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China Grabbing Up Assets In This Key Resource Area

China Grabbing Up Assets In This Key Resource Area

The Philippines is urging fellow Southeast Asian nations to resist what it called China’s effort to control all of the much-disputed, energy-rich South China Sea, parts of which are claimed by five other nations in the region.

Philippine Foreign Minister Albert Del Rosario told a meeting of the Association of Southeast Asian Nations (ASEAN) on April 26 that Beijing is “poised to consolidate de facto control of the South China Sea. He said the significance of this move is “urgent and far-reaching, going beyond the region to encompass the global community.”

China says it historically has had sovereignty over 90 percent of the region, ignoring the United Nations’ 1982 Convention on the Law of the Sea, which recognizes territorial claims by other nations that border the body of water: Brunei, Malaysia, the Philippines, Taiwan and Vietnam.

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Apparently Beijing is also ignoring a non-binding treaty, signed in 2002, in which both China and ASEAN’s 10 member nations promised no immediate development in the South China Sea, such as building on some of its smaller islands. That agreement was meant to become legally binding, though it hasn't yet.

In the meantime, China has been enlarging two islands under its control and begun building seven new small islands as part of a reclamation program. Satellite images indicate Chinese construction teams are building a runway suitable for military aircraft in the contested Spratly Islands and that they appear to be planning a second air strip.

Rosario said these two projects and perhaps others will likely be completed before China eventually agrees to sign the treaty with ASEAN that would make a moratorium on development in the region binding. Such a delay would only serve to legitimize China’s broad claims to the sea, Rosario said.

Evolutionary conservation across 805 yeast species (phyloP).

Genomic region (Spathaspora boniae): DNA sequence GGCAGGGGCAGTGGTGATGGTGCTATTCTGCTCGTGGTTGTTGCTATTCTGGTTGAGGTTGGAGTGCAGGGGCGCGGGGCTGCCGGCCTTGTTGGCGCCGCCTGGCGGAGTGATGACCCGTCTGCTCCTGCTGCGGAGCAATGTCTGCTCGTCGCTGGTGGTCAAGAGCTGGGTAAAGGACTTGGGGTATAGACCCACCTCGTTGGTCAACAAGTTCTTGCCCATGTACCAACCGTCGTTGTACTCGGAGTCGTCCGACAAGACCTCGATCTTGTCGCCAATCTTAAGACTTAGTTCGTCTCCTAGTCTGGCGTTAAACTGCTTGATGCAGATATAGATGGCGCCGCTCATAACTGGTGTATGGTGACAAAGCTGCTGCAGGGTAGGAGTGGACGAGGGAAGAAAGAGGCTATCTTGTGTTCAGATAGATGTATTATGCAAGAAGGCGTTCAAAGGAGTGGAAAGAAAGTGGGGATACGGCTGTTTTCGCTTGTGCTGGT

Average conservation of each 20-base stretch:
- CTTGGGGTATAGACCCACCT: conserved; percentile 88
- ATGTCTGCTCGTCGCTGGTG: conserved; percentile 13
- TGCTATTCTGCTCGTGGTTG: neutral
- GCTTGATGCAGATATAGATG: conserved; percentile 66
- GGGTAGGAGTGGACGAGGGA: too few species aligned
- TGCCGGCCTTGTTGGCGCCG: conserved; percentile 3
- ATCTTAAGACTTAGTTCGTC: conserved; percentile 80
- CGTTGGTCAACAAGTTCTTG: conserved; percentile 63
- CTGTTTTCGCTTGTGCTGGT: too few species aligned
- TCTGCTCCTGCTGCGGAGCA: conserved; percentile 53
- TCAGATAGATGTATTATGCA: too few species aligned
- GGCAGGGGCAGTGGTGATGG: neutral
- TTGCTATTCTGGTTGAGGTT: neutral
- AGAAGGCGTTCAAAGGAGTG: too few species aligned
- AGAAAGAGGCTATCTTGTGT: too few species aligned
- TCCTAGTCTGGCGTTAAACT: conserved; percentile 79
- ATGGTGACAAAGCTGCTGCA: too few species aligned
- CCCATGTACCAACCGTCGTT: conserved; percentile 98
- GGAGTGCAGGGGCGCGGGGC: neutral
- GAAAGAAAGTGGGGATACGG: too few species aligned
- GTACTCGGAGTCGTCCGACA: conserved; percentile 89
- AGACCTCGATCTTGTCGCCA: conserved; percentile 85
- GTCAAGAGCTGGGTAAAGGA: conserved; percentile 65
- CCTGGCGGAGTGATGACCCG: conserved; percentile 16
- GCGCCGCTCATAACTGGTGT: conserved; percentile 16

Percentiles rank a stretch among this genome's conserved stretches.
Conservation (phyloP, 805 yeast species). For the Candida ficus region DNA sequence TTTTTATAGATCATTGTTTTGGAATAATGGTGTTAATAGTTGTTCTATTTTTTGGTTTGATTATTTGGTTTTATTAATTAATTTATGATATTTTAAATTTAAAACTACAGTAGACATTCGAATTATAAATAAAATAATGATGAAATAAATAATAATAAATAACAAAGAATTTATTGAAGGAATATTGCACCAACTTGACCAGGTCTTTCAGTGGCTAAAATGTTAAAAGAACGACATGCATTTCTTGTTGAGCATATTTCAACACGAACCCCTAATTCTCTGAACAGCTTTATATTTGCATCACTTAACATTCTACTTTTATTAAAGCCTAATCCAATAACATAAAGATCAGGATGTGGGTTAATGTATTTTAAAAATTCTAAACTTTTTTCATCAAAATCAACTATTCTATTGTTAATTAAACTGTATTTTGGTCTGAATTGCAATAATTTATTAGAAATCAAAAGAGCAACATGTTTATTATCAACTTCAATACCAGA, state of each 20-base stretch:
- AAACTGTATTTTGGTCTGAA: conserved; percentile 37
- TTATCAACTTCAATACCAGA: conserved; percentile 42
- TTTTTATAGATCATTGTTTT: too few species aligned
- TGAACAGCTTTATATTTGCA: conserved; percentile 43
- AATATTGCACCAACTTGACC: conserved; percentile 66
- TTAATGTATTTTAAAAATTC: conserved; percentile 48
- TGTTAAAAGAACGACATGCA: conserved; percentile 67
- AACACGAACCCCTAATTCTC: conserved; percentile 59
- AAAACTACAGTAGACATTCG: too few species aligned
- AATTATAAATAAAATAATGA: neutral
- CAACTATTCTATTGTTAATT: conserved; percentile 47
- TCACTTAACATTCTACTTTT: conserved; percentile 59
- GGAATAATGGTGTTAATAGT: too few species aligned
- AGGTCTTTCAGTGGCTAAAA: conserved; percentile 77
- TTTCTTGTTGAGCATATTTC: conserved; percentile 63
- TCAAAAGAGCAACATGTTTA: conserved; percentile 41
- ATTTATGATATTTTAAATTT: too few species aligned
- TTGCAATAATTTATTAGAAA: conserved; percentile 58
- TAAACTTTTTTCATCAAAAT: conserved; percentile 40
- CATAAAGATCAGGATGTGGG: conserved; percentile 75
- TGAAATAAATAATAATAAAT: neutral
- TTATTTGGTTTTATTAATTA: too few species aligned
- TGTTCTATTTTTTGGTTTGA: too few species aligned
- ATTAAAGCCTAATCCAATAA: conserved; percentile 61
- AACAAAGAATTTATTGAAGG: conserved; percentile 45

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This and other elements of the territorial dispute are seen as risking armed conflict with China as other nations bordering the sea assert their territorial rights.

As a result, ASEAN’s secretary general, Le Luong Minh, said Southeast Asian nations must act quickly to make the moratorium binding. “In the context of the ever-widening gap between the diplomatic track and the situation at sea,” he said, “it is very urgent now for ASEAN and China to early conclude the code of conduct” and thereby prevent potential armed conflict.

The host of the summit, Malaysia, isn’t expected to join in the criticism of Beijing’s ambitions in the sea, if only because China is Malaysia’s largest trading partner. In fact, that also may be true of Le’s home country, Vietnam.

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On May 1, 2014, China deployed an exploratory oil rig in a part of the sea claimed by Vietnam. This was followed by violent and even deadly demonstrations in Vietnam and confrontations at sea between Vietnamese boats trying to approach the rig and Chinese coast guard vessels sent to protect it.

In mid-July, however, China moved the rig, prompting some Vietnamese officials to say it was backing down. But about a month later, Hanoi sent Le Hong An, the fifth highest-ranking member of Vietnam’s Communist Party politburo, to China to help restore friendly relations.

With these two ASEAN members evidently trying to maintain warm ties with Beijing, how many more of the eight other member nations will try to do the same?

By Andy Tully of Oilprice.com

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